But there is no doubt you have to be proactive. Be tough on her, but at the same time remember she still needs the opportunity to grow up and live for herself. Parenting can be such a challenge at times, but you will prevail. I always told my kids if they ever break any adult laws, I will personally turn them in. So far, so good. Your mileage may vary.
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  #8  
Old 10-30-2005, 09:09 AM
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Most of us probably have more to give our kids than our parents were able to give us at the same age.

The tendency is to make their lives easier than ours growing up. I know that my son(s) have it easier without me giving them any extras than I did.

Not dirt poor, but a lot of struggles, no heat in winter, lights always gettting cut off for lack of payment, never having money to buy tires for cars, family handouts, etc...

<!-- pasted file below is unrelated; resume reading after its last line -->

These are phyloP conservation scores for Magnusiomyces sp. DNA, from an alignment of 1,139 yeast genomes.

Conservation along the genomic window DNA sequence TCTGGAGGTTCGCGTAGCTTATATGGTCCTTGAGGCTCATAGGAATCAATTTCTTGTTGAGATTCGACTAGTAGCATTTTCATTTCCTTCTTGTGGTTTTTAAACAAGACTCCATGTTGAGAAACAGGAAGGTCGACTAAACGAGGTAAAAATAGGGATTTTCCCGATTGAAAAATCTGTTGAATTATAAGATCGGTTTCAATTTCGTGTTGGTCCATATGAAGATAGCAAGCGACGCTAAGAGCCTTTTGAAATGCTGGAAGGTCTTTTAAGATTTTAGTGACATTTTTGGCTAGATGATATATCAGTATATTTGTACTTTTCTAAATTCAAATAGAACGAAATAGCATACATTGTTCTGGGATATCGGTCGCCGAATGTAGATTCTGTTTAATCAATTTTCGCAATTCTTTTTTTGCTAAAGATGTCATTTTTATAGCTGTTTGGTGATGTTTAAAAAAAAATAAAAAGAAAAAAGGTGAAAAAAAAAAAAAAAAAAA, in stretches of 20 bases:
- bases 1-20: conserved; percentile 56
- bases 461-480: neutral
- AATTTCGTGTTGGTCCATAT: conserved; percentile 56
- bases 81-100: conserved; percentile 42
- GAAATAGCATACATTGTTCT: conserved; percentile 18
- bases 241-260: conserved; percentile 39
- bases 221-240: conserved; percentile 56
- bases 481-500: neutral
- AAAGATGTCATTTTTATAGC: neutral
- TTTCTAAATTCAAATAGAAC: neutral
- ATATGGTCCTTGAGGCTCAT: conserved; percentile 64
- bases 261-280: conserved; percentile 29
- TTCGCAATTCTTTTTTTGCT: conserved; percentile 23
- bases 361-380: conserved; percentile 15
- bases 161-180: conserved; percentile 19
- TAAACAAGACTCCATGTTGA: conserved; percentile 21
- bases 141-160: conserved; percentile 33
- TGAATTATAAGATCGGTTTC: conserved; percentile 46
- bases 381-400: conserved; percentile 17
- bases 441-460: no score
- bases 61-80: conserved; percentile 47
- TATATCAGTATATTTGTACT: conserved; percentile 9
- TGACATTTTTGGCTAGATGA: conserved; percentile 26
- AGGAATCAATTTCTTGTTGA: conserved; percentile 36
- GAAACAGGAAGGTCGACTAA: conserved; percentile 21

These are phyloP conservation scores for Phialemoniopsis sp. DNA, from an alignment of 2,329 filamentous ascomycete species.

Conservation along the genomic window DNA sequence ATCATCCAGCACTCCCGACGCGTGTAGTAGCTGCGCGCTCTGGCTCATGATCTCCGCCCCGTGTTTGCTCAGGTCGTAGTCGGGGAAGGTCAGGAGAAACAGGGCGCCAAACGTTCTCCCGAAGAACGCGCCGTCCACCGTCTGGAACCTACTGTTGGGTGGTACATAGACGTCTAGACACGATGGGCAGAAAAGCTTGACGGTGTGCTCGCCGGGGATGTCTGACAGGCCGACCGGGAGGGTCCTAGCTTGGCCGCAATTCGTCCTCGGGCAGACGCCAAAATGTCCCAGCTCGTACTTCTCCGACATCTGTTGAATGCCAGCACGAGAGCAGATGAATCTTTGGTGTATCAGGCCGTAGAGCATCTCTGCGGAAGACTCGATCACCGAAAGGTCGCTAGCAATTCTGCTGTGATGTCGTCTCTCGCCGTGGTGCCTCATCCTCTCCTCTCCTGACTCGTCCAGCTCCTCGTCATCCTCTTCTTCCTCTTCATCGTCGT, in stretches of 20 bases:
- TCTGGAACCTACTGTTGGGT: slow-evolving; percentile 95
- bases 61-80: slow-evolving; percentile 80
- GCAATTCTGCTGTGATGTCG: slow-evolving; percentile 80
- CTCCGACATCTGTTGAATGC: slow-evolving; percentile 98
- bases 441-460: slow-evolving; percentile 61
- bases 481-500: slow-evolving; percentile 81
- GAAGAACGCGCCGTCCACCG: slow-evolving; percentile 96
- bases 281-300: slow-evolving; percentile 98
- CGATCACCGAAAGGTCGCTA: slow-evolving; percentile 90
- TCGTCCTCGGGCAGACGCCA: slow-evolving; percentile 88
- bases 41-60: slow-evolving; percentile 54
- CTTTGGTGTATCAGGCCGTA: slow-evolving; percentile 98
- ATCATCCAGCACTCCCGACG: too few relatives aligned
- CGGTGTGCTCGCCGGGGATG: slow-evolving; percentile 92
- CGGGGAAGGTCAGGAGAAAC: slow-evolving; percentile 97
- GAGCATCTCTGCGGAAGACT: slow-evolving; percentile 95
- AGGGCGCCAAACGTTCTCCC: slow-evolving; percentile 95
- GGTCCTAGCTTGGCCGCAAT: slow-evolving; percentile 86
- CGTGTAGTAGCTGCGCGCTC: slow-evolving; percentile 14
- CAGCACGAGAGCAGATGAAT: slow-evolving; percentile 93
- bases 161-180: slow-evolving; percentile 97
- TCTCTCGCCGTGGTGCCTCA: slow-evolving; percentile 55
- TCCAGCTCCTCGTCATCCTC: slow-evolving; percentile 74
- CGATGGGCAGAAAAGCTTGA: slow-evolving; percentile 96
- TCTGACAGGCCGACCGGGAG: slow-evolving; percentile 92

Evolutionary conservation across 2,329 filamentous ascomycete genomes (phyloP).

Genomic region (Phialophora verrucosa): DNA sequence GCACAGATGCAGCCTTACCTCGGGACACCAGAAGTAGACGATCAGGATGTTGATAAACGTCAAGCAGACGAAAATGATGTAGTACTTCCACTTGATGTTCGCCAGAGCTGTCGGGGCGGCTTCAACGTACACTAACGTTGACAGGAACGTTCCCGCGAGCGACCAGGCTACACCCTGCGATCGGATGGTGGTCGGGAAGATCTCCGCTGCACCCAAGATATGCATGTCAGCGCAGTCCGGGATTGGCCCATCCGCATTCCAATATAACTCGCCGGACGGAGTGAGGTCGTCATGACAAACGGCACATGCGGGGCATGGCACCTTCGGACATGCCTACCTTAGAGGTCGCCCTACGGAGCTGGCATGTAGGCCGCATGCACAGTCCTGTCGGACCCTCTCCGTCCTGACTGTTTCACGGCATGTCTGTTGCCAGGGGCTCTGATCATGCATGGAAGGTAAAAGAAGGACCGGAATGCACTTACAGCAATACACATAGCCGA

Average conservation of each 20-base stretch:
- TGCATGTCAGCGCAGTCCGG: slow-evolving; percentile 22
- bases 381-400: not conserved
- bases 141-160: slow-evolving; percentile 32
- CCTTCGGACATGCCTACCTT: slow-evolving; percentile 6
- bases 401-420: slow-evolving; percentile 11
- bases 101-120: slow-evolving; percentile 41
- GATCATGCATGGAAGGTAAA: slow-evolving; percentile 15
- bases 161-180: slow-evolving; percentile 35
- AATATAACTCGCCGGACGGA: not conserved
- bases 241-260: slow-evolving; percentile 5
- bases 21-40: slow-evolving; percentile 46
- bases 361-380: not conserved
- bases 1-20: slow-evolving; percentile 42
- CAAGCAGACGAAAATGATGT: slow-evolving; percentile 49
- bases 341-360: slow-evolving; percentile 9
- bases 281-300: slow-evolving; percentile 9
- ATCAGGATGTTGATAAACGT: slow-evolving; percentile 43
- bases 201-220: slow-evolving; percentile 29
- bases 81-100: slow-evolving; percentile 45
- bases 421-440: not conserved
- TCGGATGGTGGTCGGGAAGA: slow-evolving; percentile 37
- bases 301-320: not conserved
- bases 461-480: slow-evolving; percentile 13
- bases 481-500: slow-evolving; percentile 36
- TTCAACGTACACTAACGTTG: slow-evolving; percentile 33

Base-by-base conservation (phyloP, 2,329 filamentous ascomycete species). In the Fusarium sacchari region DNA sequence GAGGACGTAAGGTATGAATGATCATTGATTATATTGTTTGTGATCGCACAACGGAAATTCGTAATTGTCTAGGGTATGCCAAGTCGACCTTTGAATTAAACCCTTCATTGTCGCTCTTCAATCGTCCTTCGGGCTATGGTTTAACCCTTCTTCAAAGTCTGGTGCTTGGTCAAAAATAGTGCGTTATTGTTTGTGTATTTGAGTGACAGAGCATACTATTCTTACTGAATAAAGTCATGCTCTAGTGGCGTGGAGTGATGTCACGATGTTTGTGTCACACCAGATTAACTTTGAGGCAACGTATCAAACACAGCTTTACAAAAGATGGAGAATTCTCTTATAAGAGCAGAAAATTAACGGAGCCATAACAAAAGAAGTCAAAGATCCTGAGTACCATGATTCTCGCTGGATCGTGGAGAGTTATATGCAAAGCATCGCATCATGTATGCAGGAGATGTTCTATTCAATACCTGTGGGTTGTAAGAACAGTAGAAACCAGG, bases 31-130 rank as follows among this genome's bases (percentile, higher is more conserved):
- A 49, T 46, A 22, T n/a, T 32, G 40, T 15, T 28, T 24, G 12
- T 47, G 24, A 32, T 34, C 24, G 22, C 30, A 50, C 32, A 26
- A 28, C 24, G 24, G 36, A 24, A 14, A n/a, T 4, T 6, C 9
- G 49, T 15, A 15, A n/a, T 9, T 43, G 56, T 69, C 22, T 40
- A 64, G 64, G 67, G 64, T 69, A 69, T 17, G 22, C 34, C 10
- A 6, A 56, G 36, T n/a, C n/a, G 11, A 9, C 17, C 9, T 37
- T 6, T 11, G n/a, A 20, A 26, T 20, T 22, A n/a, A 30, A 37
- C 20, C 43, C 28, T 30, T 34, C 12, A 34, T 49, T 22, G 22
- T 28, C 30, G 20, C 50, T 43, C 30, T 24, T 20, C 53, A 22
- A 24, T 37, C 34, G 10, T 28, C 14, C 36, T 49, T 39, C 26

I have tried to impress upon my kids how hard it was for me and my sisters and how easy they have it but it's hard to convey when they have cell phones, video games, no sense of loss, etc......

If I had it all to do over again, I would have been more strict, and tied everything into work. You want a game, work in the yard. You want an allowance, do your chores, no exceptions.

The no exceptions part is the most important part. Once you give in, they want more.

For example:

I'll tell my kids to clean the yard as part of their duties and watch them while they do it. They do it half-assed leaving crap all over the place knowing that I'll get pissed and tell them to get the fock out of the house and do it myself. The now I don't have patience so they turn that against me. I have learned and now just tell them to clean up and if it isn't done right, I'll empty the trash can out and they start over.

It's never easy and I'm sure we all do it different, but spoiling them and then expecting them to not be focked up is not the right way for sure.